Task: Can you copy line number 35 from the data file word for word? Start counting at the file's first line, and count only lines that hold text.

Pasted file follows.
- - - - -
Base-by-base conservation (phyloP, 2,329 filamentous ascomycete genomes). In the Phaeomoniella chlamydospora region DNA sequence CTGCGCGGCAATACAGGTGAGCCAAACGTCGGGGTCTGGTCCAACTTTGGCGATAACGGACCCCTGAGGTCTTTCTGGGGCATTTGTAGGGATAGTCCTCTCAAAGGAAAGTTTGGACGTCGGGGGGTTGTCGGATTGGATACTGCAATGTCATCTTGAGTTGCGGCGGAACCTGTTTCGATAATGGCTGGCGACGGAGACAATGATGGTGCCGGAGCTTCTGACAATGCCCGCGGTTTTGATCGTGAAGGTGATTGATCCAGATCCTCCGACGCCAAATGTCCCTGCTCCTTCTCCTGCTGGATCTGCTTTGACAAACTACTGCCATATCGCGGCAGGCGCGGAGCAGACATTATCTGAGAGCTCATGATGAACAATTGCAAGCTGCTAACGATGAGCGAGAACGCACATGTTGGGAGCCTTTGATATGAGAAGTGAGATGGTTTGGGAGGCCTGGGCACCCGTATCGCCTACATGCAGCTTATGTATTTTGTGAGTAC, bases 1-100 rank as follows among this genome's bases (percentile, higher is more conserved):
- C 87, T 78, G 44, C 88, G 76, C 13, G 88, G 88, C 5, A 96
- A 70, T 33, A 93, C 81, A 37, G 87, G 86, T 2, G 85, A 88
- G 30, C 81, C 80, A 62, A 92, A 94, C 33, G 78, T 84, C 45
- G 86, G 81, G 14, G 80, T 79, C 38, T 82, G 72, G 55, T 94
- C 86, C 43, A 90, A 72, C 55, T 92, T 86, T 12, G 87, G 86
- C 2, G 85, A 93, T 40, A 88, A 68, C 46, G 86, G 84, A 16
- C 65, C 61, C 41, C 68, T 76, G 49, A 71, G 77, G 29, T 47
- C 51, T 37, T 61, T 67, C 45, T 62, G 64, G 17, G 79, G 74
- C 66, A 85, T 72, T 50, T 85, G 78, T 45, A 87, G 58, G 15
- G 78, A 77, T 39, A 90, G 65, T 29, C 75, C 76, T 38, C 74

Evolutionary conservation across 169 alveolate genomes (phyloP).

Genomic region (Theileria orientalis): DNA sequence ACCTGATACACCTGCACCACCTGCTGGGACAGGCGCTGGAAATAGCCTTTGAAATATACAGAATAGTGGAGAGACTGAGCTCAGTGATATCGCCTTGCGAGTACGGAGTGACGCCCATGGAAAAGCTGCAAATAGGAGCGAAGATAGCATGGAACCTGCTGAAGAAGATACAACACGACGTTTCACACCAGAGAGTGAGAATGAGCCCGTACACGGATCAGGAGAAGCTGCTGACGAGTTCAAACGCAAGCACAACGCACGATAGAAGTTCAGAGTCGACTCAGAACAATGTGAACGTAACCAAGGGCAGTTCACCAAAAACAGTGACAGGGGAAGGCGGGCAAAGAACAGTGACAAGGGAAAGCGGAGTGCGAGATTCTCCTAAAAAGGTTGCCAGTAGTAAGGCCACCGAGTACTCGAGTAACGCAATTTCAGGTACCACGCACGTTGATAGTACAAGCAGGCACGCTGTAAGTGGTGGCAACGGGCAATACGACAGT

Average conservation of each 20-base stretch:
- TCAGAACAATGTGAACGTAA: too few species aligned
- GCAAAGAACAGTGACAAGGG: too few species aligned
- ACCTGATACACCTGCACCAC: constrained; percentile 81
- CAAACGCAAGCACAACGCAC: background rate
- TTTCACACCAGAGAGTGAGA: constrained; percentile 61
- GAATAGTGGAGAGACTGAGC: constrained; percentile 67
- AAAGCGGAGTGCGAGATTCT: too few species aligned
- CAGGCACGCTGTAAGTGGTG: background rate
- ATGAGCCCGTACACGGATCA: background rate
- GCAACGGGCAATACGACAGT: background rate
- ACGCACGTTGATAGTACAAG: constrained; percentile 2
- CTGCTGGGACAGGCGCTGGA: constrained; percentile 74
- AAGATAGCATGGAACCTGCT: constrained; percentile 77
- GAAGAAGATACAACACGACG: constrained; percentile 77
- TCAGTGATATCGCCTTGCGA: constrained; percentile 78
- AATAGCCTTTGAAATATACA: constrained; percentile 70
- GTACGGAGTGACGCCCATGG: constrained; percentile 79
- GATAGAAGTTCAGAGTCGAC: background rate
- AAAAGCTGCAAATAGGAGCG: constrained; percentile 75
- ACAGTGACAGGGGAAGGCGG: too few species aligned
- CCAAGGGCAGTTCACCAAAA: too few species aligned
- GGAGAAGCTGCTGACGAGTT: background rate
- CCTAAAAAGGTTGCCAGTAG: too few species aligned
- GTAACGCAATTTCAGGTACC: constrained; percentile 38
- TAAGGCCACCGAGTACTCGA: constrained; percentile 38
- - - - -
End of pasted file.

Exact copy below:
- CCAAGGGCAGTTCACCAAAA: too few species aligned